Bring your own device: eliminating the risks

bring your own device
"Bring your own device" policies should not only take into account data security but also health and safety

“Bring your own device” (BYOD) is common practice in many organisations today, but it can leave businesses exposed to risks surrounding data security or health and safety. And the risks go beyond mobile phones and tablets to include employees using their own kettles or toasters at work. Albert Bargery, employment solicitor at Parrott & Coales law firm, explains these risks and how to eliminate them.

One of the biggest concerns with staff downloading information onto their own device is the security, confidentiality and ownership of the data.

Certain information, for example personal health data, is protected by the Data Protection Act (DPA) 1998 and needs to stay that way otherwise companies could face substantial fines. To remain compliant with the laws of the DPA, companies must ensure their IT systems are able to restrict access where required.

Ensure you have a policy on control of information

Whether or not data is restricted to certain individuals, in a BYOD policy, the concern with any data and the use of personal devices lies in where this information goes once it is downloaded. Information can very easily be transferred onto an employee’s home computer. This could leave companies open to cyber attacks if there is inadequate security on the home device.

The key to managing and safeguarding data is to have a “control of information” policy in place which should incorporate the eight principles of the DPA. These principles set out what information is to be held and how, and details of authorised access.

Under a control-of-information policy, devices should be approved before they are permitted for work. This could include limiting who is authorised to install third-party software on the device and disabling some of the interfaces such as WiFi or Bluetooth, which might be used to connect to external devices in public places.

Also, some devices may offer an automated back-up facility to the user’s cloud-based account or to the user’s personal computer. In this case, appoint a data controller to ensure that, if this facility is enabled, it will not lead to an inappropriate disclosure of personal data.

Health and safety risks

Approving devices is not only essential for data protection but also for the safety of staff against possible electrical faults, which could leave employers open to breaches of health and safety Regulations.

Under section 2 of the Health & Safety at Work Act 1974 (HSWA), employers have a legal duty to ensure, so far as is reasonably practical, the health, safety and welfare of their employees. This safety applies to devices being brought in from outside the business and used for work purposes, and especially electrical items such as kettles and toasters.

Employers should regularly review and keep a record of all devices for approval, and ensure that staff are clear on their responsibilities to keep equipment, as well as data, safe. Keeping an audit trail, for at least three years, will provide useful evidence in court should an incident occur and a claim be made such as a personal injury claim or a breach of the DPA.

Consultants or contractors

When considering a policy on BYOD do not forget to include third-party contractors and consultants. They are not employees so a company will normally have less control over their activities but they are legal visitors to the premises. A business has duties of care to visitors, which includes the use of devices that employees have brought on site as well as the contractors themselves.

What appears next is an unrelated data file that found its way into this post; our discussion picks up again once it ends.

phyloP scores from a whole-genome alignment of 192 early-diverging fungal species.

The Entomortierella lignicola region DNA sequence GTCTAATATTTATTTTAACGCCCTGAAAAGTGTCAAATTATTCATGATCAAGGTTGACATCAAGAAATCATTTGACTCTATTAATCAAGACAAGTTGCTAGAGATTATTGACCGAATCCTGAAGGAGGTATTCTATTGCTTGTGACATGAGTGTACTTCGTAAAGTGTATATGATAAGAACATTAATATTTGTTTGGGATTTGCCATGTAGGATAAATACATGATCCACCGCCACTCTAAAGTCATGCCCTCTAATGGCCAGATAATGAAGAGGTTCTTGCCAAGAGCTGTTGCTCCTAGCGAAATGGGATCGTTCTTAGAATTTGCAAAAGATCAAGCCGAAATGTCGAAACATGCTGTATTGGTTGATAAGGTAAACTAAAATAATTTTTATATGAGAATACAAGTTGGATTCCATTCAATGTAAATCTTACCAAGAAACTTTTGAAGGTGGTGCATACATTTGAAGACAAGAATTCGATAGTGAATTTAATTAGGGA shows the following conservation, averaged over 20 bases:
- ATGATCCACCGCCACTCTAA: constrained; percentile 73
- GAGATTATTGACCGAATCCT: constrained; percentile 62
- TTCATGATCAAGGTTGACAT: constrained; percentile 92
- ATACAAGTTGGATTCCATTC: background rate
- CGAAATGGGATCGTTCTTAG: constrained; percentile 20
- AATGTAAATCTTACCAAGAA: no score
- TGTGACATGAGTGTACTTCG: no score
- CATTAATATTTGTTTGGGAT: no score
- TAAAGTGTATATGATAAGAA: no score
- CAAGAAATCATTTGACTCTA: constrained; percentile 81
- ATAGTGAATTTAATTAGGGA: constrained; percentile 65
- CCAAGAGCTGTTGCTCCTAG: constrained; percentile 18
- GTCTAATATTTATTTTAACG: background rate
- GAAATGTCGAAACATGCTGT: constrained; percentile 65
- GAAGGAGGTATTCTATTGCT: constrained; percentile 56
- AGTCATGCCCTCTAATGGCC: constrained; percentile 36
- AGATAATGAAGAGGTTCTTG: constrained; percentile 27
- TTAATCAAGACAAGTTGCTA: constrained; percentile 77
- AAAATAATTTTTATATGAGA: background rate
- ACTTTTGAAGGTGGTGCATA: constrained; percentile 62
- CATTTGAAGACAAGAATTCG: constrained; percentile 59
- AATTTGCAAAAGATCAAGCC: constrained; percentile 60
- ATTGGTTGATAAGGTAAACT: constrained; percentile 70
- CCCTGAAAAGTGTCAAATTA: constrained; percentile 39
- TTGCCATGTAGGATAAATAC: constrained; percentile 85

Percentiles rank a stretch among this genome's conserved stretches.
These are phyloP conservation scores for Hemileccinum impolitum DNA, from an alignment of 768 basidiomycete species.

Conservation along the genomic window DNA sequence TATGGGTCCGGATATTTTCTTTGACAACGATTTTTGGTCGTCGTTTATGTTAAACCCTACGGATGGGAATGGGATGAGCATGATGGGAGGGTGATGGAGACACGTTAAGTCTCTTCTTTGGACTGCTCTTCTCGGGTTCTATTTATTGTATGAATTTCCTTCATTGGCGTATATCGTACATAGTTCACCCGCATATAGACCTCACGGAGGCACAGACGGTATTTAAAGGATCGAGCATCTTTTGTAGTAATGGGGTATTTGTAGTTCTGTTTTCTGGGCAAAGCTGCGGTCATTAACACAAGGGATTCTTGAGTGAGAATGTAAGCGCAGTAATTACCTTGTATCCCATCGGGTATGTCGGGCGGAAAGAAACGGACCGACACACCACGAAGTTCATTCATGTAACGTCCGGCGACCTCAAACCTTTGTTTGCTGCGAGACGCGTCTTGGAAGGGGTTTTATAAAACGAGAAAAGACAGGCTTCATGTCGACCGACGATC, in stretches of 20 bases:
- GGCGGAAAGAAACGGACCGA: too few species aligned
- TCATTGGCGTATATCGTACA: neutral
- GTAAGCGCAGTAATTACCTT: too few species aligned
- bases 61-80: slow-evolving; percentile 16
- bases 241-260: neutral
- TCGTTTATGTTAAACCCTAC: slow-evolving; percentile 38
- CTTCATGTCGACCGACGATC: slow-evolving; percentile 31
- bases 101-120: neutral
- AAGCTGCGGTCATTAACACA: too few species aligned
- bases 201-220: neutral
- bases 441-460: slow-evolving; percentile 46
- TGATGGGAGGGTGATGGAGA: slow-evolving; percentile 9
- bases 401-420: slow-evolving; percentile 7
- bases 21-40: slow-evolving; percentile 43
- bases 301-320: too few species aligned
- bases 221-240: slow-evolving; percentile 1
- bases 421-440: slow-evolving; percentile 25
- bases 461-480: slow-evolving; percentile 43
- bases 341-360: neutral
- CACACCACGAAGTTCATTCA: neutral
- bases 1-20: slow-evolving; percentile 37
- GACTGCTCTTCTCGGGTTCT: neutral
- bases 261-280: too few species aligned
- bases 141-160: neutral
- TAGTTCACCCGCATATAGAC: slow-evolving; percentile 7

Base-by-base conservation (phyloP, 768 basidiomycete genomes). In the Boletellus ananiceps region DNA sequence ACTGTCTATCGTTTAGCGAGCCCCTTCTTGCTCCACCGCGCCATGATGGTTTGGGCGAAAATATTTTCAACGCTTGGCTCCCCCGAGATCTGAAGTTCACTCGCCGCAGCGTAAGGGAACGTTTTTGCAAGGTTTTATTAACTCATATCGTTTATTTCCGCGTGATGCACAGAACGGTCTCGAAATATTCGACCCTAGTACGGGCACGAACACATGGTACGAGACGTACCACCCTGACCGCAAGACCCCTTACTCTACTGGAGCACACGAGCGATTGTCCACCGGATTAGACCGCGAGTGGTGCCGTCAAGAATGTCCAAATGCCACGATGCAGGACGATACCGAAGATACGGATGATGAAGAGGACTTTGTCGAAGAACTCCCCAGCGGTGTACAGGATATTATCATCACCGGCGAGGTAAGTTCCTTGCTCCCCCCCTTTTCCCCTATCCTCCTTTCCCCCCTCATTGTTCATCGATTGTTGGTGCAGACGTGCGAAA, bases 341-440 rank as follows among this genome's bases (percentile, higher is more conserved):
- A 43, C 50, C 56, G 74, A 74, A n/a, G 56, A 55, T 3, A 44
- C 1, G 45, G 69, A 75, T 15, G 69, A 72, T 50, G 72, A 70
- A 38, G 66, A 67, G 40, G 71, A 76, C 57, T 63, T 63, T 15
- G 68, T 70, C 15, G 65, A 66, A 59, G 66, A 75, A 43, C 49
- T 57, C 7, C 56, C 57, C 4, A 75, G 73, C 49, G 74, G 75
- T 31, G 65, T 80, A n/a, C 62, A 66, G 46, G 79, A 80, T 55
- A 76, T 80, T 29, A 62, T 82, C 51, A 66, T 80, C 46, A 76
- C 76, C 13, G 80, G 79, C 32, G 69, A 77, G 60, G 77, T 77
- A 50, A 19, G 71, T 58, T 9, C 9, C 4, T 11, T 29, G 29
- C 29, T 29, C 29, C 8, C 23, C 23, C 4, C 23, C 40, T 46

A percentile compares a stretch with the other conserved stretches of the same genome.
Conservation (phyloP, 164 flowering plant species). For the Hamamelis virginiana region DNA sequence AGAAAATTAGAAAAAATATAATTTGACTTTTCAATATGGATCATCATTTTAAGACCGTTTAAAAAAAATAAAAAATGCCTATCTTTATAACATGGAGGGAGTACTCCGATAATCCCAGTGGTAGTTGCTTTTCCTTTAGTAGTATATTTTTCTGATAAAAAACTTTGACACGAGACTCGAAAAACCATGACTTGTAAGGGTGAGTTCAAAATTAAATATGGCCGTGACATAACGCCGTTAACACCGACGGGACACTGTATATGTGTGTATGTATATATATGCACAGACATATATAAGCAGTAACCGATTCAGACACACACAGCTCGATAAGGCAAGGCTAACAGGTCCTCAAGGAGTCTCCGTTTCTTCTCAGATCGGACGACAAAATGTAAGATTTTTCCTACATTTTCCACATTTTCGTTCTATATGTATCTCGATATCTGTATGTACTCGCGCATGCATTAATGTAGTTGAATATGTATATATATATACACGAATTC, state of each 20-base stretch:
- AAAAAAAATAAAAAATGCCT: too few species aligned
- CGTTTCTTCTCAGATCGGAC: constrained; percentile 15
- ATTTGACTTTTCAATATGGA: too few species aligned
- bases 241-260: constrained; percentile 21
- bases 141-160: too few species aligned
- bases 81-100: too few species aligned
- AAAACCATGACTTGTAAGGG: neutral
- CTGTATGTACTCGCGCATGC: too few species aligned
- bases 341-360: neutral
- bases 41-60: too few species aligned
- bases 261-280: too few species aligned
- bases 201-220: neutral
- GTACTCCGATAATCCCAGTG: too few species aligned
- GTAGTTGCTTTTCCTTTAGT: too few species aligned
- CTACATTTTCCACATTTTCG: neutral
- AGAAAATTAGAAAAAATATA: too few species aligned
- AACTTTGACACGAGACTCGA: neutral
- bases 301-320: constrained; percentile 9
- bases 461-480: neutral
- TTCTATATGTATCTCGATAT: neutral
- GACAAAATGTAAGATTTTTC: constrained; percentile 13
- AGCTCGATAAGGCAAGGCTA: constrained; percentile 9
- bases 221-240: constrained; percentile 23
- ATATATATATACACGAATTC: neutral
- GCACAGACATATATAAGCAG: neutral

Treat contractors in the same way as paid employees, setting out clearly in their contract the terms and conditions of your BYOD and control-of-information policy. Ensure the policy explains their roles and responsibilities and the requirement to keep data and equipment safe, and include an agreement that no information will be retained after their contract has finished.

Introduce a policy whereby all contracts for consultants must be checked for a signature and authorised first by an HR director as well as a senior manager before any equipment is used or brought on site. It may sound obvious but an unsigned contract can easily slip through the net and will provide little evidence in court to show that you take your duties seriously.

Other considerations

BYOD policies usually focus on security and the protection of data, but may overlook other important factors such as who will pay for charges on an employee’s devices relating to business use. Another issue is who will be responsible for supporting the device and ensuring that, for example, its operating system is up to date and the latest security patches are installed. Many employees would expect to be reimbursed for such costs so it is important to set expectations from the outset.

Of course, employers cannot force employees to use their own devices without risking constructive dismissal, unless it is a contractual obligation but that could be regarded as unreasonable.

However, for those that do adopt BYOD, the introduction of an effective policy with clear user guidelines and device safety approval processes, will help reduce the potential problems.

BYOD policies should be clear and concise, workable in practice and communicated to employees through appropriate training to ensure employers and employees enjoy the rewards of BYOD in a safe and pleasant environment.

About Albert Bargery

Albert Bargery is an employment solicitor at Parrott & Coales.
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